“So you didn’t only save a life,” the father added, “you saved our family legacy.”
I swallowed hard to eliminate the lump in my neck.
“Anyone could have been teaching on the second floor,” I said with a small voice.
“If I was the one teaching on the second floor, the boy would have still jumped,” Aunty Peace said. “These students are afraid of you.”
“I-I think…” I struggled to bring the words out.
“We are inviting you for launch in our house on Sunday to say a proper thank you.”
“You can bring our babe,” Neche said.
“Or your babes,” Aunty Peace said and they laughed.
I didn’t like this, being in the middle. Again, I didn’t know how to fix my face. Most annoyingly, my intellect deserted me and I couldn’t find a witty sentence to show modesty, or to throw the spotlight from me, or to
The director excused himself and got up and left. Neche got up and began to walk away, talking in her phone. Aunty Peace said she had an ongoing class, squeezed my shoulder and left me and the proprietress.
It felt planned, leaving me alone with the proprietress.
“So you have another girl besides Obioma?”
“It is an accusation of the brethren,” I said.
She studied my face, searching for the hidden truth. I lifted my head, admiring the Library scripted above the door frame.
“You must have finished setting your exam questions,” she said.
“No,” I said surprised at her sudden change of subject.
“I am surprised you haven’t finished setting up the questions because you are seen entering the computer a couple of times.”
Ahhh! So it was no change of subject, she only brought the exam questions up to water my jaw for an uppercut.
Before I could recover from this attack, while trying to set my face away from the mixture of blushing and embarrassment, she said. “Joy is a beautiful girl.”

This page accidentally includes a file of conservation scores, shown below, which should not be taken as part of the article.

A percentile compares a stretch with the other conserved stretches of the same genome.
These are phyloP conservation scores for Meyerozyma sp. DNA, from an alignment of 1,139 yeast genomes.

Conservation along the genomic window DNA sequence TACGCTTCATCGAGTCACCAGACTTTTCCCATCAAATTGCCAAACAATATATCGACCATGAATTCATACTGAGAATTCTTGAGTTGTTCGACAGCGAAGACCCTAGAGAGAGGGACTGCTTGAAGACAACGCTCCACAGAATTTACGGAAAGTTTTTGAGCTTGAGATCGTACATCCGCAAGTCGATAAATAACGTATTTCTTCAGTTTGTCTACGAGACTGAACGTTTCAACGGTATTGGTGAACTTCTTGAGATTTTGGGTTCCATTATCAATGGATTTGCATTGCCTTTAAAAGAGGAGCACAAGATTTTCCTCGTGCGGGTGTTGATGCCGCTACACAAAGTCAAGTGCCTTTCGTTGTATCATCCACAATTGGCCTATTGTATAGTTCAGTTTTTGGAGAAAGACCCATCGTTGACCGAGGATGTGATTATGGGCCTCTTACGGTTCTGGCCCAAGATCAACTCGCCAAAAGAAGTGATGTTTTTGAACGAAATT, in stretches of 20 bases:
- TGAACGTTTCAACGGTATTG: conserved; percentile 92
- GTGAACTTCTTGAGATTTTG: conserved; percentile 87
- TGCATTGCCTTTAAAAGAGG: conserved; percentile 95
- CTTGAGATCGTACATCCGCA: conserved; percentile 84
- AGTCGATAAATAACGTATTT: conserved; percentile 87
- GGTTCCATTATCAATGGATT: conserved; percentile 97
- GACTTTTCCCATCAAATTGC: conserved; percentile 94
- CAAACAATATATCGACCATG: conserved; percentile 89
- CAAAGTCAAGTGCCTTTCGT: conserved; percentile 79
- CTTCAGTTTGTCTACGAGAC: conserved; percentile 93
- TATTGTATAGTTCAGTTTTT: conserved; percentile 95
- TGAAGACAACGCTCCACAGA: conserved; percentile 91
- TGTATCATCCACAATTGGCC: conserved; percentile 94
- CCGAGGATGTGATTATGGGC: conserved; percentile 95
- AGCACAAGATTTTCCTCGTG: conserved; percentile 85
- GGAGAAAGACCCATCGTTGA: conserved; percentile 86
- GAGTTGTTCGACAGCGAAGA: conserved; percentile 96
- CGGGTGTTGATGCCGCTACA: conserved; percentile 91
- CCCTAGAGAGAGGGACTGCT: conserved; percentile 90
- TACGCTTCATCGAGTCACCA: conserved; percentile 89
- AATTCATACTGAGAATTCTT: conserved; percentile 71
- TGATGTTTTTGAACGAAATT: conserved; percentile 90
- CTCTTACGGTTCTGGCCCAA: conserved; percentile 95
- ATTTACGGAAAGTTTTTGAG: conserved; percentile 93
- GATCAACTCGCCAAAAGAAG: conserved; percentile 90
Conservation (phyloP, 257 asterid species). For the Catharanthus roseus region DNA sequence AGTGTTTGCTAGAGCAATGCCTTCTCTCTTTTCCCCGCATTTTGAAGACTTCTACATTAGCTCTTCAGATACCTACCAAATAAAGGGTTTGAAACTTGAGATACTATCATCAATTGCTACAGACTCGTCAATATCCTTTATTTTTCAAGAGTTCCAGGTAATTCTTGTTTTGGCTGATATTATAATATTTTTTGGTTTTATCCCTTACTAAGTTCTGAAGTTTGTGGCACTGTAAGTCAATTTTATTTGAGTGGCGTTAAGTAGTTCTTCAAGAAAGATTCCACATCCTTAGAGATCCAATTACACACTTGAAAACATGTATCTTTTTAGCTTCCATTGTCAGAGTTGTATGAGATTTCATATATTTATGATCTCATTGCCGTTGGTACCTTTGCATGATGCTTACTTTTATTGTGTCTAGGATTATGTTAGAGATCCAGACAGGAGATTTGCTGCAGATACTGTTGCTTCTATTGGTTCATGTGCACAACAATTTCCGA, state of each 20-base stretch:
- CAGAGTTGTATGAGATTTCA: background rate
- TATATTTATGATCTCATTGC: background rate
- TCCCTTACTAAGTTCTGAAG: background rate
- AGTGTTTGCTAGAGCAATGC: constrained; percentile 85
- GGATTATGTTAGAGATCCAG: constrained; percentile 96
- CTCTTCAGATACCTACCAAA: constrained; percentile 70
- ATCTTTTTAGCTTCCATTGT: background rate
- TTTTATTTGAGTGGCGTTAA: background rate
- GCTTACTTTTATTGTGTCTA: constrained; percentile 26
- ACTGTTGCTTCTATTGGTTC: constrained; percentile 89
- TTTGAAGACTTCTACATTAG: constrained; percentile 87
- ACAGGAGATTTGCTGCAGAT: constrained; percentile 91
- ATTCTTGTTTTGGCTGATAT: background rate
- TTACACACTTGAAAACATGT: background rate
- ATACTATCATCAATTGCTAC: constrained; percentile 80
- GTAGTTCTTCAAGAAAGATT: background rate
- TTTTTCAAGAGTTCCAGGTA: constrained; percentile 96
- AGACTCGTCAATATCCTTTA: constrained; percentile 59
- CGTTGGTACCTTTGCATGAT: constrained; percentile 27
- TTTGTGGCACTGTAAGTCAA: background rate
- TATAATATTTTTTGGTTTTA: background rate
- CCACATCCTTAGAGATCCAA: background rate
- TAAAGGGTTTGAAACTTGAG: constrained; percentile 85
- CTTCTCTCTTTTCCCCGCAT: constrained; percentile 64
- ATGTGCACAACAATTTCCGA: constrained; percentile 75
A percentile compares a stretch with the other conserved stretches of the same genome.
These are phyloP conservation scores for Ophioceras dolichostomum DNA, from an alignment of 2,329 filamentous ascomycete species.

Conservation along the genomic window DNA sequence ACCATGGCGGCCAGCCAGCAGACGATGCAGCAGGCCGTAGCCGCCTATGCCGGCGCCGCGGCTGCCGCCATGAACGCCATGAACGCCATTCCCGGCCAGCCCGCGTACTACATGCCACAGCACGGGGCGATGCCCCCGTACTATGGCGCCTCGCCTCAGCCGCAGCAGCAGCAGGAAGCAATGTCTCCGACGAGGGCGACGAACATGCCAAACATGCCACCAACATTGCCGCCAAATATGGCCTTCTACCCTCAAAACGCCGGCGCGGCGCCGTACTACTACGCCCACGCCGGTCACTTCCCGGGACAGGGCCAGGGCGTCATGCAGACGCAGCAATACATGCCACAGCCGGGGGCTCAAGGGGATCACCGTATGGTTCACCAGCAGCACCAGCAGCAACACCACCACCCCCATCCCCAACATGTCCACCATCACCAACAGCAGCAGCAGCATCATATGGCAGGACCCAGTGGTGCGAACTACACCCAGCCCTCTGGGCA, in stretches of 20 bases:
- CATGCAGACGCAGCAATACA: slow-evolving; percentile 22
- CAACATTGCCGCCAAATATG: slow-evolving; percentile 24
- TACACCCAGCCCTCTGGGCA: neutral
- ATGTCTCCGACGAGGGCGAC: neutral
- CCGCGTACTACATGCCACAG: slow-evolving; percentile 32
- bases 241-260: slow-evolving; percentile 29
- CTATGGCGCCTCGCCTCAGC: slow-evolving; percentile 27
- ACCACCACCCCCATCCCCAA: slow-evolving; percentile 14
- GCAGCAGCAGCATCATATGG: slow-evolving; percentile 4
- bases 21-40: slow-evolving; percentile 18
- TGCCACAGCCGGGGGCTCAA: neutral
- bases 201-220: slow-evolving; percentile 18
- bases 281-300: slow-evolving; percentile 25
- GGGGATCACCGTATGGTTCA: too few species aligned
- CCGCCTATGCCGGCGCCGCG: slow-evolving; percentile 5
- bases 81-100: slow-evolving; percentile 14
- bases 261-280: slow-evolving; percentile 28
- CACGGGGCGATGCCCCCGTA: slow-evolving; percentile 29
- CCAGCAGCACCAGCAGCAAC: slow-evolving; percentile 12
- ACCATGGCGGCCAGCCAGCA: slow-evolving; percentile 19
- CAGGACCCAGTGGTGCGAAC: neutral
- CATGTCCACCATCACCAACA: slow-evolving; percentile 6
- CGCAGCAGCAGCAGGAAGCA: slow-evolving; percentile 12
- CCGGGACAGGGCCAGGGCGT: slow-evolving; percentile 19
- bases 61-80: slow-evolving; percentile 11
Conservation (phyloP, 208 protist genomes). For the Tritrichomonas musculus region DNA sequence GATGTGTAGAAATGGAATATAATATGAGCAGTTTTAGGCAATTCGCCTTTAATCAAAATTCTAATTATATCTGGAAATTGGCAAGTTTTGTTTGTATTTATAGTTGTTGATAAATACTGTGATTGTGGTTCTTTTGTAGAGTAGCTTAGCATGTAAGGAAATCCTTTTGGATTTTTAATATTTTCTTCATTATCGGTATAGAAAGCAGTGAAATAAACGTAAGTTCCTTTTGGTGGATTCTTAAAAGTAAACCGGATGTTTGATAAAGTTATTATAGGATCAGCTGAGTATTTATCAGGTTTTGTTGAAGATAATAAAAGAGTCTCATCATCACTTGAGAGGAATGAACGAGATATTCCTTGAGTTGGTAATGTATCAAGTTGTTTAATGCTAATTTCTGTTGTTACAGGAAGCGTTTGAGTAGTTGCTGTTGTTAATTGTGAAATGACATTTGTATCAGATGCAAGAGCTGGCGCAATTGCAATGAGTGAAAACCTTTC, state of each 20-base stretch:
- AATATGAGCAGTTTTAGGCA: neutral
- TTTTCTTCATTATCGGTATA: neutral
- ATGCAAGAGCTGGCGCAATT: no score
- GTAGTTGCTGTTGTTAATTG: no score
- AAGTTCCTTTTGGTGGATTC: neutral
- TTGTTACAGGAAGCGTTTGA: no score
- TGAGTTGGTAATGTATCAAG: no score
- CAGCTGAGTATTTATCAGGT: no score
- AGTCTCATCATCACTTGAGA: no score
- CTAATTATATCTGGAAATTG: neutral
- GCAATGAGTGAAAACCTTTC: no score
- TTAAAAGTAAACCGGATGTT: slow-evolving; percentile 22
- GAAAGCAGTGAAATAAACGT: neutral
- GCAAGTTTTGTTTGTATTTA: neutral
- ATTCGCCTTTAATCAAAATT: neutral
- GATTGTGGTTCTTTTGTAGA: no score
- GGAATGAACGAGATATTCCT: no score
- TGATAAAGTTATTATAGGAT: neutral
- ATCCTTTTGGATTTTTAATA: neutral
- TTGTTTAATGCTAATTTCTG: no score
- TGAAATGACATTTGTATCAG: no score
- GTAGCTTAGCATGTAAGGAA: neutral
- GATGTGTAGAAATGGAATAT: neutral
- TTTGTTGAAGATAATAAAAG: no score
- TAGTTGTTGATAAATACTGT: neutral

“I think it’s my fault, employing too much beauties and confusing my star-teachers. I know what to do going forward: Ugly teachers needed. Apply in person.”
I laughed but it sounded like a cry for help. This woman had me in the ropes and there was no counter move for me. I was usually this open; I was always guarded, prepared for war. But by praising me for saving a child’s life and her family legacy, my neck was wide open and her butcher’s knife was cutting deep.
“I will declare a military regime,” I said.
She looked lost and I grabbed the opportunity to push back. “My military side is said to have saved a student’s life. I will start using it for the staff in order to shut up the busybodies who run up to report whenever I coughed.”
“I trust you,” she said.
I knew she was going to unleash another attack so I got up to my feet. “What is your favourite sports, ma?”
“I don’t really have any,” she said. “Maybe football.”
“I don’t think it’s football. It’s bloodletting. You just butchered me.”
And she laughed very loudly in a way that only a school owner dare in a school premises.
“I am not coming for that launch o,” I said, punctuating her.
“Why?” she asked with tears in her eyes.
“I can’t walk; you crippled me.”
And she dissolved into her special laughing fit.
I stood there frowning.
To mollify me, she gave me 3000 naira to buy “walking sticks”. As I hurried away, she throw a final punch at me, “When next you have cough, get medicine. Doctor Joy doesn’t treat tuberculosis o.”
God, end this world today, today.